Squamous Cell Carcinoma

What is squamous cell carcinoma?

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Squamous cell carcinoma is a type of skin cancer that develops in the squamous cells. These cells are flat and thin, residing on the outermost layer of the skin. When squamous cell DNA changes, either as a result of damage or a genetic mutation, cancer can form. Squamous cell carcinoma most often develops on parts of the body that experience frequent sunlight, like the arms, neck, upper back, and face.

Squamous cell carcinoma is the second most common type of skin cancer, with around 1.8 million people diagnosed in the United States every twelve months. This type of cancer is not typically life threatening, but around 15,000 Americans die from squamous cell carcinoma each year. If left untreated, it can metastasize, or spread. Over time, this can cause serious and life-threatening complications.

If you believe you may have squamous cell carcinoma, schedule a visit with your physician or a dermatologist. A doctor can properly diagnose and treat this type of skin cancer. Even if you don’t have any new growths or concerning moles, receiving frequent skin checks is an important piece of a regular healthcare routine.

What causes squamous cell carcinoma?

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Like all skin cancers, squamous cell carcinoma occurs as a result of a mutation in the skin cells. Over time, these abnormal cells multiply, creating a cancerous growth.

In most cases, these mutations are caused by exposure to UV radiation, often via the sun. For this reason, squamous cell carcinoma is most likely to develop on parts of the body that receive the most sun exposure. However, UV radiation is not the only squamous cell carcinoma cause. The following may also contribute to developing this type of cancer.

  • Smoking: People who smoke are more likely to develop squamous cell carcinoma than people who avoid cigarettes. In these cases, the cancer is likely to develop on the lips. Smoking puts people at risk for developing other cancers, like lung cancer.
  • Genetics: People who have close family members with a history of squamous cell carcinoma are more likely to develop the disease themselves. A recent study found that those with a family history of skin cancer are around four times more likely to develop it.
  • Chemical and Radiation Exposure: Exposure to chemicals like paraffin, arsenic, coal tar, and some types of petroleum can increase a person’s chance of developing squamous cell carcinoma. Additionally, radiation therapy may increase skin cancer risk.
  • Immunosuppression: People who have suppressed immune systems, either because of a treatment or a chronic illness, are at a higher risk of developing squamous cell carcinoma. This includes organ transplant recipients, people undergoing chemotherapy, and folks with certain conditions, like AIDS, leukemia, or AIDS.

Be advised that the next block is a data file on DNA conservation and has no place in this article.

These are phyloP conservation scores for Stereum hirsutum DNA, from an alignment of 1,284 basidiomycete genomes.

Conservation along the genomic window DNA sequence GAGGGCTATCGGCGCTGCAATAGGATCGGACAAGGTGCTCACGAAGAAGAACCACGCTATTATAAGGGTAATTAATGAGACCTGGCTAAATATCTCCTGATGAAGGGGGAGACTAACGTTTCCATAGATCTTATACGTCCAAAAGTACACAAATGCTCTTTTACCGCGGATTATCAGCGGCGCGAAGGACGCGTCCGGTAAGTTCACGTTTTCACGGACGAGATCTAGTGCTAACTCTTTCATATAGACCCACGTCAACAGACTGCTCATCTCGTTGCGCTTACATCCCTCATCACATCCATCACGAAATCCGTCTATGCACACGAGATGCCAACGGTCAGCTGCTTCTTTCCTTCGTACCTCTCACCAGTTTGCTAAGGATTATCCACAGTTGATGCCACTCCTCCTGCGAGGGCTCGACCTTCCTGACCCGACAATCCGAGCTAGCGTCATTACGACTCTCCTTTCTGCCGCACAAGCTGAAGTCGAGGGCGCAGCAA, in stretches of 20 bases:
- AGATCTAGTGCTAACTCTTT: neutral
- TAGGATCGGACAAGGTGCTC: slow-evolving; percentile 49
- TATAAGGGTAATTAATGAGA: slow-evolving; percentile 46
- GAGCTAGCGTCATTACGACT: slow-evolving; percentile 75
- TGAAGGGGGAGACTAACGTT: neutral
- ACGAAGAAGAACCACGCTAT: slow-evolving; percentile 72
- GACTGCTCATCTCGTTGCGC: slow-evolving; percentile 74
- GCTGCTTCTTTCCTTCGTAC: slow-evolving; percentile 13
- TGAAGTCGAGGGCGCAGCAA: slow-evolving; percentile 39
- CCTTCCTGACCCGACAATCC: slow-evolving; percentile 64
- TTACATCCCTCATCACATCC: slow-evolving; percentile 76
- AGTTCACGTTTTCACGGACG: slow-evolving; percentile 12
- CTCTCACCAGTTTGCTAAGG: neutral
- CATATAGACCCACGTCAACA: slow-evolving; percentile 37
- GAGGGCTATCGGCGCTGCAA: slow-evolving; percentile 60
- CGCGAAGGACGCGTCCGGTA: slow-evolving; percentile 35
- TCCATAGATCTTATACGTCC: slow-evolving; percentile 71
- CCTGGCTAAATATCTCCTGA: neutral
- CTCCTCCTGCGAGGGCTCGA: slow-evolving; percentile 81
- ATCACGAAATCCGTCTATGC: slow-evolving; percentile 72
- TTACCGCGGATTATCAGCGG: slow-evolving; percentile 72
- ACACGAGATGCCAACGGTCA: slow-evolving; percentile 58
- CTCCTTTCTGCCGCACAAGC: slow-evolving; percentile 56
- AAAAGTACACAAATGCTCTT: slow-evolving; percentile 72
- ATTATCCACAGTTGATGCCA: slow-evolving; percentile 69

• Other Skin Growths/Damage: Scars, burns, and birthmarks are more likely to develop cancerous cells. Additionally, actinic keratosis, common pre-cancerous growths, may eventually turn into squamous cell carcinoma.

Are there any risk factors for developing squamous cell carcinoma?

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There are a variety of characteristics that may increase a person’s likelihood of having squamous cell carcinoma. For example, people who have light features, fair skin, and blue or green eyes are more susceptible to skin cancer. Additionally, skin cancer is more common amongst people who live at high altitude, who have a history of severe sunburns, and those who live in sunny parts of the world.

What are the symptoms of squamous cell carcinoma?

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Squamous cell carcinoma often presents as red, scaly patches. It may also resemble wart-like growths or open sores. If a new or changing growth on your skin has any of the following characteristics, visit a dermatologist as soon as possible.

  • Raised borders
  • Scaly or reddish pigmentation
  • New growth on an existing birthmark or scar
  • Horn-shaped mole or growth
  • Dome-shaped mole or growth
  • Brown pigmentation resembling an age spot or freckle
  • Open sore that does not heal

Squamous cell carcinoma is also known to develop in the mouth, especially amongst people who smoke. These symptoms differ from cancer that may grow on the skin. They can include:

  • Difficulty or pain while swallowing
  • Growths inside of the mouth
  • Loose teeth
  • Sores that don’t heal
  • Red or white patches inside the mouth
  • Rough, sore patches inside the mouth

Remember that squamous cell carcinoma prognosis improves with fast treatment. If you suspect you may have a form of skin cancer, schedule an appointment with a physician. Quickly addressing a skin cancer can reduce the risk of complications and metastasizing.

How is squamous cell carcinoma diagnosed?